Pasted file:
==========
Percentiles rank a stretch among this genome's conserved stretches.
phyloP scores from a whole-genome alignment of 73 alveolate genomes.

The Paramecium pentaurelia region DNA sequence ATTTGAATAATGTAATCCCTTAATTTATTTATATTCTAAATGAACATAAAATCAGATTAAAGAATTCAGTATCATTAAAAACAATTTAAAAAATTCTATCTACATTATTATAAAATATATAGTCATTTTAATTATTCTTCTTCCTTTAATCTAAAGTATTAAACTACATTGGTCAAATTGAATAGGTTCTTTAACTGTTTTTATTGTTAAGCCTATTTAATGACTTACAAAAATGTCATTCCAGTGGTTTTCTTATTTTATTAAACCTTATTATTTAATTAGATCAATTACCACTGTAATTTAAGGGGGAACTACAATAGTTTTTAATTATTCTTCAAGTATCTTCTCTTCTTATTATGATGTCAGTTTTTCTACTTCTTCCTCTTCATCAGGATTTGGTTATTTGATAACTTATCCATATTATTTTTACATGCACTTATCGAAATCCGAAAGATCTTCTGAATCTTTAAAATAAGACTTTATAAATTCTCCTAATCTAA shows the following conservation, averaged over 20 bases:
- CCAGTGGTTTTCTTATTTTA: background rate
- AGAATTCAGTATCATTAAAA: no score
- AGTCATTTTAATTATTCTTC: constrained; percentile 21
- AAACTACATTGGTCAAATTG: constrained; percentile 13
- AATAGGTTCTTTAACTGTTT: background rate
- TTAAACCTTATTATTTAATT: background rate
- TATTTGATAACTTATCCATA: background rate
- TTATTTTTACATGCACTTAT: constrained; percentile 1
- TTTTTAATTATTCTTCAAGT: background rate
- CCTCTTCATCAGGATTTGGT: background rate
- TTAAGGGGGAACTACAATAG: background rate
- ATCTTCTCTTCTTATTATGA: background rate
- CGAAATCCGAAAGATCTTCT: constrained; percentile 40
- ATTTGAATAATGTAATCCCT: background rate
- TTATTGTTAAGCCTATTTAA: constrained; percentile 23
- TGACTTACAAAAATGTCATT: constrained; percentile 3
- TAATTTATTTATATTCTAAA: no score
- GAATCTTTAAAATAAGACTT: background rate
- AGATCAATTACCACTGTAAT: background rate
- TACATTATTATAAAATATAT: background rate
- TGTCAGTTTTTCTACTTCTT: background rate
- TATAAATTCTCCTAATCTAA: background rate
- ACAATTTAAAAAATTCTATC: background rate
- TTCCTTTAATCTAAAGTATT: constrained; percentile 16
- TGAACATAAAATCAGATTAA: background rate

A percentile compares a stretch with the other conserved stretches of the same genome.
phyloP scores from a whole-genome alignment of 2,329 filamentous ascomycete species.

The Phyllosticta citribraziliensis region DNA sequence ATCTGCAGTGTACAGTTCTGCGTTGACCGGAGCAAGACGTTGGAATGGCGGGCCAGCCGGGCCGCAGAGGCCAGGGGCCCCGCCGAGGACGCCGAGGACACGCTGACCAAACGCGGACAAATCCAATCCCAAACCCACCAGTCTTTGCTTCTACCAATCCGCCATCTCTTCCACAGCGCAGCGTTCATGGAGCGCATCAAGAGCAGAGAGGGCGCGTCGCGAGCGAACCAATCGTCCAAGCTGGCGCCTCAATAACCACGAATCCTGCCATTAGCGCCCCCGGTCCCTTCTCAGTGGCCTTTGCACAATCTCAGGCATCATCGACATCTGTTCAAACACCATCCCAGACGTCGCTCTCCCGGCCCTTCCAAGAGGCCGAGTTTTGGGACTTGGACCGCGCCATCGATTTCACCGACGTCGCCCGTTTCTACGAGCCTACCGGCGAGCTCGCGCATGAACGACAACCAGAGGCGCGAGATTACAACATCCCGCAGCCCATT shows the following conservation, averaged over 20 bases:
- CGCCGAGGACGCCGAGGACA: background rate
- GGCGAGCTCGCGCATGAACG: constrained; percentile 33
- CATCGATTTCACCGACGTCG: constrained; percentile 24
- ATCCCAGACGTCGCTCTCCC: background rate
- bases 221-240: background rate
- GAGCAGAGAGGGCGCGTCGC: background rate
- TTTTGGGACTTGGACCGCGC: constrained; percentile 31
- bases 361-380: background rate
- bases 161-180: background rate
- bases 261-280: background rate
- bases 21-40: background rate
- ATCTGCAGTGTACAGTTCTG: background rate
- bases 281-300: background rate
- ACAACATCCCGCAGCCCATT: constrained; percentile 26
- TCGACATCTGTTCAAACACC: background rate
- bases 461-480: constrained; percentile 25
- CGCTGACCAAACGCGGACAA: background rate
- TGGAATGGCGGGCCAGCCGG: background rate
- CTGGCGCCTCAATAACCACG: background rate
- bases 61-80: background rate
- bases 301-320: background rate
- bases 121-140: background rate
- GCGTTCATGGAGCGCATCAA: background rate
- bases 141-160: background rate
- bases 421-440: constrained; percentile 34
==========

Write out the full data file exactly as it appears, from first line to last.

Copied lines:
Percentiles rank a stretch among this genome's conserved stretches.
phyloP scores from a whole-genome alignment of 73 alveolate genomes.

The Paramecium pentaurelia region DNA sequence ATTTGAATAATGTAATCCCTTAATTTATTTATATTCTAAATGAACATAAAATCAGATTAAAGAATTCAGTATCATTAAAAACAATTTAAAAAATTCTATCTACATTATTATAAAATATATAGTCATTTTAATTATTCTTCTTCCTTTAATCTAAAGTATTAAACTACATTGGTCAAATTGAATAGGTTCTTTAACTGTTTTTATTGTTAAGCCTATTTAATGACTTACAAAAATGTCATTCCAGTGGTTTTCTTATTTTATTAAACCTTATTATTTAATTAGATCAATTACCACTGTAATTTAAGGGGGAACTACAATAGTTTTTAATTATTCTTCAAGTATCTTCTCTTCTTATTATGATGTCAGTTTTTCTACTTCTTCCTCTTCATCAGGATTTGGTTATTTGATAACTTATCCATATTATTTTTACATGCACTTATCGAAATCCGAAAGATCTTCTGAATCTTTAAAATAAGACTTTATAAATTCTCCTAATCTAA shows the following conservation, averaged over 20 bases:
- CCAGTGGTTTTCTTATTTTA: background rate
- AGAATTCAGTATCATTAAAA: no score
- AGTCATTTTAATTATTCTTC: constrained; percentile 21
- AAACTACATTGGTCAAATTG: constrained; percentile 13
- AATAGGTTCTTTAACTGTTT: background rate
- TTAAACCTTATTATTTAATT: background rate
- TATTTGATAACTTATCCATA: background rate
- TTATTTTTACATGCACTTAT: constrained; percentile 1
- TTTTTAATTATTCTTCAAGT: background rate
- CCTCTTCATCAGGATTTGGT: background rate
- TTAAGGGGGAACTACAATAG: background rate
- ATCTTCTCTTCTTATTATGA: background rate
- CGAAATCCGAAAGATCTTCT: constrained; percentile 40
- ATTTGAATAATGTAATCCCT: background rate
- TTATTGTTAAGCCTATTTAA: constrained; percentile 23
- TGACTTACAAAAATGTCATT: constrained; percentile 3
- TAATTTATTTATATTCTAAA: no score
- GAATCTTTAAAATAAGACTT: background rate
- AGATCAATTACCACTGTAAT: background rate
- TACATTATTATAAAATATAT: background rate
- TGTCAGTTTTTCTACTTCTT: background rate
- TATAAATTCTCCTAATCTAA: background rate
- ACAATTTAAAAAATTCTATC: background rate
- TTCCTTTAATCTAAAGTATT: constrained; percentile 16
- TGAACATAAAATCAGATTAA: background rate

A percentile compares a stretch with the other conserved stretches of the same genome.
phyloP scores from a whole-genome alignment of 2,329 filamentous ascomycete species.

The Phyllosticta citribraziliensis region DNA sequence ATCTGCAGTGTACAGTTCTGCGTTGACCGGAGCAAGACGTTGGAATGGCGGGCCAGCCGGGCCGCAGAGGCCAGGGGCCCCGCCGAGGACGCCGAGGACACGCTGACCAAACGCGGACAAATCCAATCCCAAACCCACCAGTCTTTGCTTCTACCAATCCGCCATCTCTTCCACAGCGCAGCGTTCATGGAGCGCATCAAGAGCAGAGAGGGCGCGTCGCGAGCGAACCAATCGTCCAAGCTGGCGCCTCAATAACCACGAATCCTGCCATTAGCGCCCCCGGTCCCTTCTCAGTGGCCTTTGCACAATCTCAGGCATCATCGACATCTGTTCAAACACCATCCCAGACGTCGCTCTCCCGGCCCTTCCAAGAGGCCGAGTTTTGGGACTTGGACCGCGCCATCGATTTCACCGACGTCGCCCGTTTCTACGAGCCTACCGGCGAGCTCGCGCATGAACGACAACCAGAGGCGCGAGATTACAACATCCCGCAGCCCATT shows the following conservation, averaged over 20 bases:
- CGCCGAGGACGCCGAGGACA: background rate
- GGCGAGCTCGCGCATGAACG: constrained; percentile 33
- CATCGATTTCACCGACGTCG: constrained; percentile 24
- ATCCCAGACGTCGCTCTCCC: background rate
- bases 221-240: background rate
- GAGCAGAGAGGGCGCGTCGC: background rate
- TTTTGGGACTTGGACCGCGC: constrained; percentile 31
- bases 361-380: background rate
- bases 161-180: background rate
- bases 261-280: background rate
- bases 21-40: background rate
- ATCTGCAGTGTACAGTTCTG: background rate
- bases 281-300: background rate
- ACAACATCCCGCAGCCCATT: constrained; percentile 26
- TCGACATCTGTTCAAACACC: background rate
- bases 461-480: constrained; percentile 25
- CGCTGACCAAACGCGGACAA: background rate
- TGGAATGGCGGGCCAGCCGG: background rate
- CTGGCGCCTCAATAACCACG: background rate
- bases 61-80: background rate
- bases 301-320: background rate
- bases 121-140: background rate
- GCGTTCATGGAGCGCATCAA: background rate
- bases 141-160: background rate
- bases 421-440: constrained; percentile 34